Off to the races.
The Christmas tree flickers on; the light at the top shines…
The hot and humid air encompassing the Road Atlanta track is overbearing. You’re sweating in your racing gear. Air conditioning would just sap power that could be used to overtake an opponent.
You rev your engine, preparing for launch. You stare down the driver next to you. He looks at you, and nods.
You grip the wheel with white-knuckled fury. You rev your engine again, your chassis churning under the torque. The overcast is already settling in, and you can tell the vapor in the air is going to be stolen from the sky soon.
The green light pierces your windshield. You drop the hammer and your tires scramble for something to grip to.
The Forza Motorsport series is all about the track. There aren’t any frills of tearing around an open world. Just taking your car to the track and trying to steal the podium.
Describing the gameplay of Forza Motorsport 7 may seem easy, but like with other games in the series and the spinoff series, Forza Horizon, the way the game handles depends heavily on what sort of help you allow yourself. Playing with various assistance will deliver an arcade experience.
Not sure what course to take on turns? Leave the suggested lines option on, which shows when and where to accelerate and brake. Don’t want to worry about shifting? Make every car have an automatic transmission. Tired of losing traction in puddles on wet tracks? Enable friction assist to make your car handle the same in any conditions.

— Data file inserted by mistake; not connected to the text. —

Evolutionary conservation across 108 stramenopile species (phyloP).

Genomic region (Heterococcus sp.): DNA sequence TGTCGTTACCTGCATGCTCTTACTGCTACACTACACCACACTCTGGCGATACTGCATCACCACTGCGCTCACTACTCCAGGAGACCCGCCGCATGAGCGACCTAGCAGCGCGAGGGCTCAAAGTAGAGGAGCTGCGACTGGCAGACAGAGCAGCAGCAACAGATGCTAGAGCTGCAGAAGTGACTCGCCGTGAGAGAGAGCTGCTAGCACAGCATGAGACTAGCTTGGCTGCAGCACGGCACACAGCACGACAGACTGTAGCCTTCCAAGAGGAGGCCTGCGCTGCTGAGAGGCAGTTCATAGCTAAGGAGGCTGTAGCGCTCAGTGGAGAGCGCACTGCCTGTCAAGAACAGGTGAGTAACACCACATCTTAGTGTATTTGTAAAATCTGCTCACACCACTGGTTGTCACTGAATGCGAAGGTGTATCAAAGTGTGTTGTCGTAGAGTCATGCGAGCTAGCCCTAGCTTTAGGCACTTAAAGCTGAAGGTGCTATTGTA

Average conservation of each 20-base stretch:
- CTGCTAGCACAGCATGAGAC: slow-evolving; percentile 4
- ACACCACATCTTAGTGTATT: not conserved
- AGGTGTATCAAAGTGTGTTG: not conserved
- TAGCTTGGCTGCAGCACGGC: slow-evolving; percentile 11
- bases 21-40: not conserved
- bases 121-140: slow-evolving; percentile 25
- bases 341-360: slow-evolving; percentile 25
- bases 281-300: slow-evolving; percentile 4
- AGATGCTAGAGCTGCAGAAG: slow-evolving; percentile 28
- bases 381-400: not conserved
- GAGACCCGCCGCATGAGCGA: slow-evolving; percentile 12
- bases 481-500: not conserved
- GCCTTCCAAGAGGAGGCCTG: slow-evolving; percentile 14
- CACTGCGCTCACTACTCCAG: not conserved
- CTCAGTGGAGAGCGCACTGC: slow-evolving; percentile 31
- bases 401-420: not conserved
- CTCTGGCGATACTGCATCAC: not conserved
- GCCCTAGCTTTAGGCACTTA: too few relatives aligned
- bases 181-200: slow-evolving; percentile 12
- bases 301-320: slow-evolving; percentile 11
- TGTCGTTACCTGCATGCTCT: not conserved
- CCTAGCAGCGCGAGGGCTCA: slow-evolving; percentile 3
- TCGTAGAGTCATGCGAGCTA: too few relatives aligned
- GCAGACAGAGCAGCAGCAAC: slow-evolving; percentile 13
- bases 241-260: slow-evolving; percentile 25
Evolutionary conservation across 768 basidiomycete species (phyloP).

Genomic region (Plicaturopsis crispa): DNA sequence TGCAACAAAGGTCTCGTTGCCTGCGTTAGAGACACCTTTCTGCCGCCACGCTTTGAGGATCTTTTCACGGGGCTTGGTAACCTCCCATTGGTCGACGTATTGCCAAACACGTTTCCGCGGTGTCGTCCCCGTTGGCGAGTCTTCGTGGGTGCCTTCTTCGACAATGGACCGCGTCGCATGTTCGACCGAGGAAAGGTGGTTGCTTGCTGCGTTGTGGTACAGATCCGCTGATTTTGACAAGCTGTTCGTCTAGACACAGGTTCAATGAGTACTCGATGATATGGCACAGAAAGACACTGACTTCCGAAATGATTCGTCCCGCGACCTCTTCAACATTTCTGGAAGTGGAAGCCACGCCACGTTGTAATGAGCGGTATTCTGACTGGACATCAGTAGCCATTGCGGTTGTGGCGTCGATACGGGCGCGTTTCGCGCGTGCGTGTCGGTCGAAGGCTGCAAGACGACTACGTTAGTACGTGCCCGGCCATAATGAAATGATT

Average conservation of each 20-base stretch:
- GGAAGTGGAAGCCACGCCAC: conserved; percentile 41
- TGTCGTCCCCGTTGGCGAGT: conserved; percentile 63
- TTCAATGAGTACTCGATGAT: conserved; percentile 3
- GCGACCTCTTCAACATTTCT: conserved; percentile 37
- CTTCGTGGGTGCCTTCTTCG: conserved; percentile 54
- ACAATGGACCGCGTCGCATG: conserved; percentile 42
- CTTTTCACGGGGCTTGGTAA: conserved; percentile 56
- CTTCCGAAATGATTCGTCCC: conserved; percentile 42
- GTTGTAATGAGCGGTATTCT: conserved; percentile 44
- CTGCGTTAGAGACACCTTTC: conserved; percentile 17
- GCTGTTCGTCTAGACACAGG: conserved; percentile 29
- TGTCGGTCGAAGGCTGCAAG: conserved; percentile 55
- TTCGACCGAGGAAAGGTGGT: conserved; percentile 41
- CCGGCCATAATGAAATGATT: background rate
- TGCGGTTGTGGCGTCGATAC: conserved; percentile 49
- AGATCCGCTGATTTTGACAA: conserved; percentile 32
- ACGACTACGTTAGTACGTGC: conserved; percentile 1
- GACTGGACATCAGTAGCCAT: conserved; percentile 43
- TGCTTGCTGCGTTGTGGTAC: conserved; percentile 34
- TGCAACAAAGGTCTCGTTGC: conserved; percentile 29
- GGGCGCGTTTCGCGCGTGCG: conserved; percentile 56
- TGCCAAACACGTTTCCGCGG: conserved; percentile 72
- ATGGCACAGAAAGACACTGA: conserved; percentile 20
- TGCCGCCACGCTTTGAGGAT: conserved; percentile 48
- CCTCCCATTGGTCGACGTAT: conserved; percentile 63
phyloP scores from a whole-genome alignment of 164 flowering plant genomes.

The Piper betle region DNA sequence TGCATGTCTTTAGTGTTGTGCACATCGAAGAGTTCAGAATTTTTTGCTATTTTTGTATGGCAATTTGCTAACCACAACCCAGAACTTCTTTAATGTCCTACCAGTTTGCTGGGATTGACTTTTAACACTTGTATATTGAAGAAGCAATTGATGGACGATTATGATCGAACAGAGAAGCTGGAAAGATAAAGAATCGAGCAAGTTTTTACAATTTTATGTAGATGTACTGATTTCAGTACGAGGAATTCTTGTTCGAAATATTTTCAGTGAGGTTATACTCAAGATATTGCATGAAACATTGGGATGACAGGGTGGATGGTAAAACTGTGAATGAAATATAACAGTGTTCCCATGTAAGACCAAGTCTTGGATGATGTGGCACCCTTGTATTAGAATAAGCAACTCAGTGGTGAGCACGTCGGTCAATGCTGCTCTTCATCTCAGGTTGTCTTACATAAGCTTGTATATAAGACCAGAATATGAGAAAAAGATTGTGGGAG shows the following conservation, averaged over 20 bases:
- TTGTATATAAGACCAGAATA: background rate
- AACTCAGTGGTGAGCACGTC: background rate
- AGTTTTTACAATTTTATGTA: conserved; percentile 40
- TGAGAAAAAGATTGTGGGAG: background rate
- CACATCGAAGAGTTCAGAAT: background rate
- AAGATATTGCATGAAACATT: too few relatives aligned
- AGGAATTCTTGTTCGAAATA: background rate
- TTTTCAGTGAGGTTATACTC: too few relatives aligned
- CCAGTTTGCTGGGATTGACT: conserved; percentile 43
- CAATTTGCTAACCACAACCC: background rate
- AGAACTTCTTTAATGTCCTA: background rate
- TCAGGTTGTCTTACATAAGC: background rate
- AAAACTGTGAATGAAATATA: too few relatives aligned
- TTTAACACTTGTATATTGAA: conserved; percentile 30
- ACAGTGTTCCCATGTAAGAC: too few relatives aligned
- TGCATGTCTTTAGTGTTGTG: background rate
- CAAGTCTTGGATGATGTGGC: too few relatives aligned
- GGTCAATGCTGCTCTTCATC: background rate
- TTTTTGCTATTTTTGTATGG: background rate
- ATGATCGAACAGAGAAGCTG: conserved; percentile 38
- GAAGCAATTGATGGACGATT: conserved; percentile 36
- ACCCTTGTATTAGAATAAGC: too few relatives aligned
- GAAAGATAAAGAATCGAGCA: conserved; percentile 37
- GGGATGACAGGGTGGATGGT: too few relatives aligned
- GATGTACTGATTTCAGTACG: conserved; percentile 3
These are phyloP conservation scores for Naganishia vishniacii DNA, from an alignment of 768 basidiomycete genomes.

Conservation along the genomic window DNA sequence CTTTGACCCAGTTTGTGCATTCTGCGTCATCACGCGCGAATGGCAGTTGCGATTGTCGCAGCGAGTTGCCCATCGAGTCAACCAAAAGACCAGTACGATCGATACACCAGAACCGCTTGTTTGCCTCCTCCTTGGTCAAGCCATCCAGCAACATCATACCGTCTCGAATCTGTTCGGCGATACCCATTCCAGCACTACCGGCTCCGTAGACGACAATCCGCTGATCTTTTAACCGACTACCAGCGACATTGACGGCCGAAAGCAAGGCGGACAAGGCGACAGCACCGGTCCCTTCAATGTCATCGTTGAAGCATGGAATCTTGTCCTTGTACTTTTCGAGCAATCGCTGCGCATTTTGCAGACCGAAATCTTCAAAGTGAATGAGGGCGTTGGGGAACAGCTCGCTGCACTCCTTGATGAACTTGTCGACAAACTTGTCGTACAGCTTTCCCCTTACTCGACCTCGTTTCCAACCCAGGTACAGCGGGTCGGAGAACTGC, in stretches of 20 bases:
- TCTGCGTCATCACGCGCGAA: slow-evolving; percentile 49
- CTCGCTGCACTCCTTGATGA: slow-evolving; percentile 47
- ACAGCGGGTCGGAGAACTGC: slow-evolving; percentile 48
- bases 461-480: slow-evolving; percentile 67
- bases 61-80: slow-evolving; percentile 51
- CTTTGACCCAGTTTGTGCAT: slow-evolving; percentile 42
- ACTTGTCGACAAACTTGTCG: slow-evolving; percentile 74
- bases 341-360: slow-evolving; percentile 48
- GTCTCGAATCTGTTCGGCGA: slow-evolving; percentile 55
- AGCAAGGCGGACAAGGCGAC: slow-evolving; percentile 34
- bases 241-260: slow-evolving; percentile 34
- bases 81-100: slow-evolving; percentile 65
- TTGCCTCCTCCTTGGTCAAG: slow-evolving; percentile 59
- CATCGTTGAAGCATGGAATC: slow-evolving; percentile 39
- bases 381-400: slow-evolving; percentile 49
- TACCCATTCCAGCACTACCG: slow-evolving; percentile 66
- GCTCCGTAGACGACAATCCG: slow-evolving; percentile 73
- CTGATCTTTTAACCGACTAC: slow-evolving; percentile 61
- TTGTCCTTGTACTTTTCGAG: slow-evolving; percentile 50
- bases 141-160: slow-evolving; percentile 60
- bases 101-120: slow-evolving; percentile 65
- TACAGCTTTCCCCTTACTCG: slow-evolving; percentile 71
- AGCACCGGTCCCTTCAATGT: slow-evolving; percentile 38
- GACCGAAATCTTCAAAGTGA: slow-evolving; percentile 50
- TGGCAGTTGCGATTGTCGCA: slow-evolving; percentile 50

Of course, the opposite is true. If you’re wanting a simulation-style experience, do what I do, and turn everything off. It makes the races significantly more challenging, and infinitely more interesting. While playing with more assists on is certainly easier, it doesn’t mean it will guarantee a win. You can accelerate much quicker if you use manual shifting. You can cut corners closer if you disable steering assistance. ABS makes braking less perilous, but means you’ll be taking corners more slowly.
All this means is that skilled players can do well without the assists on, but it’s a risk-reward situation. I myself have yet to stop using the rewind feature… Yes, I’m still a noob.
One good change is that Turn 10 even allows players to alter the length of races for the career mode, which is a welcome alteration. Shorter races take less time after all, but longer races give you more opportunities to take the lead, or lose it.